As inspectors, you may never get to see boats connected to shore power because your job is finished before the marina becomes operational. But on the occasion you happen to be in an operating marina, here is a test you might like to try.

Photo 2. Marina operators are in the best position to prevent accidents.

As stated, because current takes all paths even the smallest fault on a boat will cause some parallel water path current back to the source. If you clamp the shore cord with a good quality ac amp meter (two decimal places) this "missing” current will be displayed, and you have found a boat with a fault (note that GFCIs also work on detecting and acting on this missing current).

Do you get the feeling that there may be a lot of water path fault currents out there that people are not aware of? Your feeling is correct—and in the event of a defective bonding connection, in fresh water, the stage is set for a fatal accident. A one-page procedure for this test is available from us, and it outlines some important considerations for the above test.

Since GFCIs are not now required on the marina 30-A and 50-A locking-type receptacles, we have developed a system for locating boats with low-level faults, and the system is on duty 24 hours a day. Our Marina Guard® ground-fault monitor may be located near the service, or at any new derived point, and will alert marina personnel if there is any fault either in the dock wiring or on a boat above a preset trip level. As a result of a proposal made to the NFPA-303 committee two years ago, ground-fault monitoring has become a part of this standard in the 2006 edition. This was a major step forward to help prevent these rather unique and tragic marina accidents.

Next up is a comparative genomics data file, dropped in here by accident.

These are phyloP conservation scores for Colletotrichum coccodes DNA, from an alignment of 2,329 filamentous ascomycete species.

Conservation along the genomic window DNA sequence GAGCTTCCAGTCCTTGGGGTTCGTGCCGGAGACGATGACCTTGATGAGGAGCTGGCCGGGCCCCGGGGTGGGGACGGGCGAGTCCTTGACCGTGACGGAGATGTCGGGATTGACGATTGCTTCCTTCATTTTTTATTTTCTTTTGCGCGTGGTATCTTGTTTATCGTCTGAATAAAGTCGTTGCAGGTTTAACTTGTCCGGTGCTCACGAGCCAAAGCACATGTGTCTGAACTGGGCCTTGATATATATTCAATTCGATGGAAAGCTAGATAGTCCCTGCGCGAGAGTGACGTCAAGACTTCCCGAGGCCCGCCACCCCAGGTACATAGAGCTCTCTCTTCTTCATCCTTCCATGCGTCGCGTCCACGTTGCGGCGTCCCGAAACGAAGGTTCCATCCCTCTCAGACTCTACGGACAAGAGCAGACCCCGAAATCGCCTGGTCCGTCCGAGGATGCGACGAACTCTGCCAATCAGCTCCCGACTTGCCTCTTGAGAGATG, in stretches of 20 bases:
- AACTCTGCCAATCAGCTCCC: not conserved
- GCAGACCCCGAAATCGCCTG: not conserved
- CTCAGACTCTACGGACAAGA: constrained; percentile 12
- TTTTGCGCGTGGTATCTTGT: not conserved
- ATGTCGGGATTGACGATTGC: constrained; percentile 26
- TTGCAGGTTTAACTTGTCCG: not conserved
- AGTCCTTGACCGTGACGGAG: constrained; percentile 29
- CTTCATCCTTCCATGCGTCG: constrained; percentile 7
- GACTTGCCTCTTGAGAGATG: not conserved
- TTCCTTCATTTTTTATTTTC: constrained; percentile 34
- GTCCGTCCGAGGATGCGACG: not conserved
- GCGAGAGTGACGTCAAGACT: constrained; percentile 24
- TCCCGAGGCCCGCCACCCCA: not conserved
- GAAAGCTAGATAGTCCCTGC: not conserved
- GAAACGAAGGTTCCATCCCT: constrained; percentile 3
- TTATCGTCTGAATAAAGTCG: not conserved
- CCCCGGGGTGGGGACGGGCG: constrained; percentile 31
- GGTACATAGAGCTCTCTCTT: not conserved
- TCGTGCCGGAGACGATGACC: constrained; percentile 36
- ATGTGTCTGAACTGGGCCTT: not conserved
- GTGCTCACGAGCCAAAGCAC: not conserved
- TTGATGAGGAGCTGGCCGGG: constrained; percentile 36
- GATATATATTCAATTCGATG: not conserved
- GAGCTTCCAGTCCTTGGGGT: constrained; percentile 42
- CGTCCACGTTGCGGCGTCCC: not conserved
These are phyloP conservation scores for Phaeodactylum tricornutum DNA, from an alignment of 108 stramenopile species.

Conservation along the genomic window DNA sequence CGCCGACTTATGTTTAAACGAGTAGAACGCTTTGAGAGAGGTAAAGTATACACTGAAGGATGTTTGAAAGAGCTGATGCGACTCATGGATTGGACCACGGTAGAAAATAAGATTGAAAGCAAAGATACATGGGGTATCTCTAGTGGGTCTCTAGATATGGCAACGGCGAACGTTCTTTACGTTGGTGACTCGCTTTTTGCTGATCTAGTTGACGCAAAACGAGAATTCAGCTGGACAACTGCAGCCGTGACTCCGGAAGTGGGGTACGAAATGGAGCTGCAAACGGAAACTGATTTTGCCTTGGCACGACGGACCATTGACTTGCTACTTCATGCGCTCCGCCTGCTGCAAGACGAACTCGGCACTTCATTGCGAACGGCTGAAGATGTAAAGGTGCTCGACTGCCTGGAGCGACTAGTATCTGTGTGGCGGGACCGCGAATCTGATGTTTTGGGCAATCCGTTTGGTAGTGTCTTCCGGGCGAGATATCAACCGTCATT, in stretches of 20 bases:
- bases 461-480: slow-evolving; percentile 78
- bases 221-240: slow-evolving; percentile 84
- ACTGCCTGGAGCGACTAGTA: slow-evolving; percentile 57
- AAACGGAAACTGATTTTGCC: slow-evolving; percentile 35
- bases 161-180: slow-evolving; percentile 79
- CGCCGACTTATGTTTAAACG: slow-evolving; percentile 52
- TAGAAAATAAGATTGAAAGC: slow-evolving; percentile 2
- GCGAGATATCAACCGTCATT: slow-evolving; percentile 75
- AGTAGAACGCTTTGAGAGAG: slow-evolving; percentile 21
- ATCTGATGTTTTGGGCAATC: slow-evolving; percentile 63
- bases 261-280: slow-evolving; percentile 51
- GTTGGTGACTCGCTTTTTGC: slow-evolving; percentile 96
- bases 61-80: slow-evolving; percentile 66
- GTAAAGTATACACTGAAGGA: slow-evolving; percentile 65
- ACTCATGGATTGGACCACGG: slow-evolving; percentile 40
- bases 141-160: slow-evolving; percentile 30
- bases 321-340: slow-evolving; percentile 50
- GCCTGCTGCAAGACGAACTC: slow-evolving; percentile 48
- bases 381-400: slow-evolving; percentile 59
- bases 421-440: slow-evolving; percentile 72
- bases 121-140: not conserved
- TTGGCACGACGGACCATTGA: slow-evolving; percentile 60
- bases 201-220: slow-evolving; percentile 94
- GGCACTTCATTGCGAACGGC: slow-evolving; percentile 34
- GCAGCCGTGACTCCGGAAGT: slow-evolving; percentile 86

The monitor alarm levels are set, at this time, based on the marina and ambient current both on the docks and the connected boats. As repairs are made to these systems, the leakage current trip levels can be set low enough to provide a warning below the danger level. Since the dock wiring and the associated group of boats monitored (as many as 20 – 30) will have some combined ambient leakage, alarm set levels cannot be specified at the initial installation.

We think the next step may be some kind of ground-fault protection (GFP) device at the main electrical panel disconnect on the boat or at the dock-pedestal receptacle breaker. The USCG has provided us with a grant to study this problem and to make a recommendation to improve electrical safety in the marina environment. One aspect of our study is aimed at determining what trip level would be suitable for a GFP, taking all the factors into account. This year-long study is currently underway—information on this may be requested.